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Don't let over-the counter drugs put you under the counter.

As we noted some time ago, an estimated 58 million Americans have higher-than-desirable blood pressure. Because Americans spend billions annually on over-the-counter drugs, persons with high blood pressure should be aware of ingredients in these products that could be dangerous.

Adrenergic agents: These adrenaline-like drugs, found mainly in oral and nasal decongestants, can raise even normal blood pressure. One should probably avoid phenylpropanolamine, also used in some appetite suppressants. A safer nasal decongestant is phenylephrine hydrochloride, tetrahydrozoline hydrochloride, naphazoline hydrochloride, oxymetazoline hydrochloride, and xlometazoline hydrochloride.

Nonsteroidal anti-inflammatory drugs (NSAIDs): The most familiar of these, ibuprofen, seems to have little effect on blood pressure when used briefly (for a day or two). However, studies have shown that blood pressure rises after the first week of a three-week period and continues to rise from then on.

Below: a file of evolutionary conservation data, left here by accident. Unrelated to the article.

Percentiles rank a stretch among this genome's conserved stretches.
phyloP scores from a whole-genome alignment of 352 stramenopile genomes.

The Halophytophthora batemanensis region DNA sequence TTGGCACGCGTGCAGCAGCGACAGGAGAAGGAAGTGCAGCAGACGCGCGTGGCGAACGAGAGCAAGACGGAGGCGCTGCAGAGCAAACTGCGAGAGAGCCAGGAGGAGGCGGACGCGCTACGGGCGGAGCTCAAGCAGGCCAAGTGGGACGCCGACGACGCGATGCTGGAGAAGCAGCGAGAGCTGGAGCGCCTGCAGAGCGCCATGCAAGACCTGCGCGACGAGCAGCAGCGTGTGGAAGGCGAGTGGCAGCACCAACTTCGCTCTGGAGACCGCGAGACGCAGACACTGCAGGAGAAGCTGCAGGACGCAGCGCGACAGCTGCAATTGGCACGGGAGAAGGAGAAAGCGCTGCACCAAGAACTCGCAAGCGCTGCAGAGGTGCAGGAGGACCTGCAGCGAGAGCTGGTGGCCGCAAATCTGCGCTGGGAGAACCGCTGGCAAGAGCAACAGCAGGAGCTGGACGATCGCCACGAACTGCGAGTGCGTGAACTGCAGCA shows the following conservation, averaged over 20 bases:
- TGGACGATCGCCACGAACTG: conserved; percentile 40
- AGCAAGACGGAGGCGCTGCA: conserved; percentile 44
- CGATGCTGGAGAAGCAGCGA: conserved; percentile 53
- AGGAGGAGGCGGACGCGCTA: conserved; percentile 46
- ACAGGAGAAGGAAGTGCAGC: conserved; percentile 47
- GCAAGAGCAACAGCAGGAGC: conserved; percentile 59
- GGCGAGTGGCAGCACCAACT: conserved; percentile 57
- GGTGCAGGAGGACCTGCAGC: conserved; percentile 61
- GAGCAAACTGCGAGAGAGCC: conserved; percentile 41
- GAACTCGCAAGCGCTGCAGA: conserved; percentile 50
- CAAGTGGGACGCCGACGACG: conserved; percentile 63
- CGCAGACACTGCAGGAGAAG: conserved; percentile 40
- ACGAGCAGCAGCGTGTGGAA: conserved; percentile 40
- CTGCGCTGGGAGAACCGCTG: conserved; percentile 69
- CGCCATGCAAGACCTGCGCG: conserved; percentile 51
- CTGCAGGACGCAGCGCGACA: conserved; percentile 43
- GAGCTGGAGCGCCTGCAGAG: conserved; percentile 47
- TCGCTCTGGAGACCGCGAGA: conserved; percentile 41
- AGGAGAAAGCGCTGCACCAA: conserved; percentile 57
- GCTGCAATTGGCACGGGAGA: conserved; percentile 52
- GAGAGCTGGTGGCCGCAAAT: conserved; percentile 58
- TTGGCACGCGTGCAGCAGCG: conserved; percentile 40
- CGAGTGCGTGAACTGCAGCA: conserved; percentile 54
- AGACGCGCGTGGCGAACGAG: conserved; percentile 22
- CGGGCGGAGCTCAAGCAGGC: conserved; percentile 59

Ethanol: One can find ethanol, the ethyl alcohol of alcoholic beverages, in many liquid preparations, especially cough and cold products. Some of these contain as much as 25 percent alcohol (50 proof)! As few as two alcoholic drinks a day are enough to raise blood pressure in some persons.

Sodium: An "inactive ingredient" (i.e., it has nothing to do with the pharmaceutical action of the product), sodium is ubiquitous in over-the-counter preparations, as well as processed food of all kinds. If you are on a strict sodium restriction, be sure to ask a pharmacist for information on any product not clearly labeled for sodium content.
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Publication:Medical Update
Date:Mar 1, 1992
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